Taft-Hartley Act


Definition - What does Taft-Hartley Act mean?

The Taft-Hartley Act is a federal law passed in 1947. It was designed to set restrictions on the power of labor unions. Supporters of the law claimed it was necessary because labor unions were getting too powerful and preventing businesses from running properly. Critics claimed it would hurt workers and blocked their freedom of speech.

Insuranceopedia explains Taft-Hartley Act

The Taft-Hartley Act created a number of new rules for how unions could operate. It outlawed certain types of strikes, made it more difficult for unions to open and collect membership dues, and blocked unions from contributing to political campaigns. This Act made it easier for workers to not participate in unions if they didn’t want to. For example, the law said unions could not force workers to participate in union activities or contribute to union causes.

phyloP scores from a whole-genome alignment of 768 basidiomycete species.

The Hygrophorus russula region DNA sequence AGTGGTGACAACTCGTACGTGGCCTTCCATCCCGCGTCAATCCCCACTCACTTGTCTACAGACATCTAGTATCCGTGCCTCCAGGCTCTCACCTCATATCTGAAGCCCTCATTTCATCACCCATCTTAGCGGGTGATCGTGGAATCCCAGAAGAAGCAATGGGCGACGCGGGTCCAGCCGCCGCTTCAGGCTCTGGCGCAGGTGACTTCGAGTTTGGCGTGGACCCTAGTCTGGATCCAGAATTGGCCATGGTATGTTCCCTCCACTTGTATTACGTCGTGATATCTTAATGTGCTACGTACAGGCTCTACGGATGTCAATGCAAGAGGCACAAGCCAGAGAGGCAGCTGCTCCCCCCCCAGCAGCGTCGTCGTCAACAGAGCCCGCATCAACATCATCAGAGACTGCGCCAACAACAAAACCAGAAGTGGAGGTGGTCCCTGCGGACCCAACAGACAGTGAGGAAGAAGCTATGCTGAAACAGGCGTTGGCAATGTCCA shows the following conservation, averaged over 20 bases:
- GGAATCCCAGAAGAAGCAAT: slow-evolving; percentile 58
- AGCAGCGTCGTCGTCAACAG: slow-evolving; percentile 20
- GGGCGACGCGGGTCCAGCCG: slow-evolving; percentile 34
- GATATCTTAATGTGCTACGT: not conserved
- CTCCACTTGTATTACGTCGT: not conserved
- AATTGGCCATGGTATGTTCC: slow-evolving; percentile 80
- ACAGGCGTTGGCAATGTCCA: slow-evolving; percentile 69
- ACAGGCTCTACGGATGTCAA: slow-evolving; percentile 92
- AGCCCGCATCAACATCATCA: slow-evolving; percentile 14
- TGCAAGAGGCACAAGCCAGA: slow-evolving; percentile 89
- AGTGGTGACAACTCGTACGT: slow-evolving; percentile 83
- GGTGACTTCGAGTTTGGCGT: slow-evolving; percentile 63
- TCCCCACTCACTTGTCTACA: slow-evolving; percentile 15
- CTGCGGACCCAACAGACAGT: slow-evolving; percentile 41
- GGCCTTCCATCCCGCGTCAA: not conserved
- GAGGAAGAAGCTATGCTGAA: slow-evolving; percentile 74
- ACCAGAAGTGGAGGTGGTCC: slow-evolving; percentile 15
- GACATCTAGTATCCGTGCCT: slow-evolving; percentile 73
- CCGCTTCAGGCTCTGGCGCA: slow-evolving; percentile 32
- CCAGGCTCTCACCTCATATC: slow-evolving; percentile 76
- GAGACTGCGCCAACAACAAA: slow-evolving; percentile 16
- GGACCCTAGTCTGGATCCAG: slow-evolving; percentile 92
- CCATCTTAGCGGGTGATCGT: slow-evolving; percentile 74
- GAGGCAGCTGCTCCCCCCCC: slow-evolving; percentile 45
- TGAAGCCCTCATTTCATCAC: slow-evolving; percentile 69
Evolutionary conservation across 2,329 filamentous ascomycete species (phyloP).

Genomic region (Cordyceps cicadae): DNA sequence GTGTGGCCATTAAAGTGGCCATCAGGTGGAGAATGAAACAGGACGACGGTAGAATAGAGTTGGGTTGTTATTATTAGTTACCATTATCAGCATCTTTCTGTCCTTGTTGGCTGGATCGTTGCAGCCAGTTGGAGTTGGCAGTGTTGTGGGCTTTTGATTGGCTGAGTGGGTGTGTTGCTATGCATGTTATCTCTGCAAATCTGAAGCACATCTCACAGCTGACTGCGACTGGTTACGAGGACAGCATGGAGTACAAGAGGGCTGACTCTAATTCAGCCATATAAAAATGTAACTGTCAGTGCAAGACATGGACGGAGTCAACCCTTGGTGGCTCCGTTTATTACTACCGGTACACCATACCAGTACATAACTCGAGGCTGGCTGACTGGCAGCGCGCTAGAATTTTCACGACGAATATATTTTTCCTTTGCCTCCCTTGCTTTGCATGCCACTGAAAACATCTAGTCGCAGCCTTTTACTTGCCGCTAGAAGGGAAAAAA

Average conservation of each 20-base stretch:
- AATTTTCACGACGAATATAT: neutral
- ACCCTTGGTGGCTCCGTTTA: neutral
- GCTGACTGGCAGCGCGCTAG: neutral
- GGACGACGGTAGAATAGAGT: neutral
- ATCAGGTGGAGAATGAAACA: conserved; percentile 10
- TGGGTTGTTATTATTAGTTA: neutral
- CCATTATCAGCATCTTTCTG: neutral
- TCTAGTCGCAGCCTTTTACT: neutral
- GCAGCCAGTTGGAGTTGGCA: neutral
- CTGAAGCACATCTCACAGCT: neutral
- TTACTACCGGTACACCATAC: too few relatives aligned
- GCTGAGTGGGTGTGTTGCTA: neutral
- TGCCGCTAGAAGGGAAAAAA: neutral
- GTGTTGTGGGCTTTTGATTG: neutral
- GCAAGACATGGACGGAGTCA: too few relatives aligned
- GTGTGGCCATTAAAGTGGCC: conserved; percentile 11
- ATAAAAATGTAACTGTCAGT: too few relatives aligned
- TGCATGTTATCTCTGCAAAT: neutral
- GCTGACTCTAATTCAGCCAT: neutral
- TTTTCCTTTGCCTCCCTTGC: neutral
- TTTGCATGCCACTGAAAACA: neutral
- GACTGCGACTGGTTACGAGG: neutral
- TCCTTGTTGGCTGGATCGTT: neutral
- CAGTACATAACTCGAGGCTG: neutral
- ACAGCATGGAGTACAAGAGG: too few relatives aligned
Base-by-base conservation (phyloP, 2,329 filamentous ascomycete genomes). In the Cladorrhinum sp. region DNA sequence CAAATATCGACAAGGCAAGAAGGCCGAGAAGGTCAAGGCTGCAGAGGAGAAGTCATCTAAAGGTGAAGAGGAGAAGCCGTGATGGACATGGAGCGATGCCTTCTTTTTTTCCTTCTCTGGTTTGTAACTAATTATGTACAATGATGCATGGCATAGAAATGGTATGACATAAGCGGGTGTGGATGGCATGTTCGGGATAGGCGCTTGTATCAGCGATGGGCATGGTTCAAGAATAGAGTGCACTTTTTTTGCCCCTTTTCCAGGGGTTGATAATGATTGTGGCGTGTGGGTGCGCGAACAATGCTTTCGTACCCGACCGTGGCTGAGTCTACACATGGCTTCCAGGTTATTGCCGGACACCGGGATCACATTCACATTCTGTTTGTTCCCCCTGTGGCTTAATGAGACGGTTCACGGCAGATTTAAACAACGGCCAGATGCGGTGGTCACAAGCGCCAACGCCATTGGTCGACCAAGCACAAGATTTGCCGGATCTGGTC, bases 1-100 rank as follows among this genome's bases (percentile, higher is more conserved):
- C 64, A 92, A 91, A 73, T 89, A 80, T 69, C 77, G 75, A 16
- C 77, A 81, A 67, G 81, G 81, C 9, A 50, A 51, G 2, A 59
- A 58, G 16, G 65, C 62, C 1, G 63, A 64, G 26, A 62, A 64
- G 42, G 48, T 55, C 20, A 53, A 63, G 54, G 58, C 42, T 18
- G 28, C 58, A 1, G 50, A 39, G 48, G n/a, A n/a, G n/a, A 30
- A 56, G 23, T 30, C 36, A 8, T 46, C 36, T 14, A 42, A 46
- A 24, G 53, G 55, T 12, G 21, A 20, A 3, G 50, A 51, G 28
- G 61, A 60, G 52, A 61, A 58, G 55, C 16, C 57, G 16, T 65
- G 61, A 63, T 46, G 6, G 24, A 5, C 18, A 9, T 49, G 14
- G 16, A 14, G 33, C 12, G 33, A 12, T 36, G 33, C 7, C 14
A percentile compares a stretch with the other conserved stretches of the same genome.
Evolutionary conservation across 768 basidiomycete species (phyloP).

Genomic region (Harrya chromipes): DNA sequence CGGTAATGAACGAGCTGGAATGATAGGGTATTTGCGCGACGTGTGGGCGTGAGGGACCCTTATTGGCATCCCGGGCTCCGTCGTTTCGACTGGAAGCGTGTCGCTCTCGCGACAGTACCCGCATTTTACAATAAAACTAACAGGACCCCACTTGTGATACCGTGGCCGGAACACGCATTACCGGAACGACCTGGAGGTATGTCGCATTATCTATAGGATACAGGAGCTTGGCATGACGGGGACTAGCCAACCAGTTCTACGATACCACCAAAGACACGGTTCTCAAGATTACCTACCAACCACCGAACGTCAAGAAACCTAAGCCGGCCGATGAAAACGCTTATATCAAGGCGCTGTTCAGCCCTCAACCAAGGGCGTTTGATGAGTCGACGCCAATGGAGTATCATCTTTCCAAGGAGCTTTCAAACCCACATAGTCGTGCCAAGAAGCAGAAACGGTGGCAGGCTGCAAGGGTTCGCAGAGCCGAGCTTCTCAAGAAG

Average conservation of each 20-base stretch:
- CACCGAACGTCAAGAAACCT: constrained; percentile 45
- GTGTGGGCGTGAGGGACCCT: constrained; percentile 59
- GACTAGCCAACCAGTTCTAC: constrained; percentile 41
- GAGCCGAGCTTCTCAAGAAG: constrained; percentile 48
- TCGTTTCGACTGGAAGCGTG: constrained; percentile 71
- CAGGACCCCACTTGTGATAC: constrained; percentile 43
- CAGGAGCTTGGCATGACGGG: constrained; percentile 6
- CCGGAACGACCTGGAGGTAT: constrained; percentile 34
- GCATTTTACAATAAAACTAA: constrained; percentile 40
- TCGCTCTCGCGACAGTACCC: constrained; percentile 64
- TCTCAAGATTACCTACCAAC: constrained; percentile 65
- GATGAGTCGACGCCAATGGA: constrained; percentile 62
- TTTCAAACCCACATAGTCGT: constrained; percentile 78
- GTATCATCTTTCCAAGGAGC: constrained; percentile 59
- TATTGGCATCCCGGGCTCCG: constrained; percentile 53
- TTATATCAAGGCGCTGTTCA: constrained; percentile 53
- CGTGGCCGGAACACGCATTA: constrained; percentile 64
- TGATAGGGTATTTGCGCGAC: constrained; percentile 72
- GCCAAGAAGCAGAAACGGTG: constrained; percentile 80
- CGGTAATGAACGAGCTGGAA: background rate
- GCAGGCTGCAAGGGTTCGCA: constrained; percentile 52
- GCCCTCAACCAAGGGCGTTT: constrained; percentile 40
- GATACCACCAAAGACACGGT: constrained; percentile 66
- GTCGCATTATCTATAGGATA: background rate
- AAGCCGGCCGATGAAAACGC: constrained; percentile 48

It also created Taft-Hartley plans, a type of retirement and health insurance plan with more protection for employers. These plans allow multiple employers to create a shared pension and/or health insurance plan. If an employee transfers to a different employer in this group, they are able to continue their pension and health insurance coverage.

How Well Do You Know Your Life Insurance?

The more you know about life insurance, the better prepared you are to find the best coverage for you.

Whether you're just starting to look into life insurance coverage or you've carried a policy for years, there's always something to learn.

Share this:

Connect with us

Email Newsletter

Join thousands receiving the latest content and insights on the insurance industry.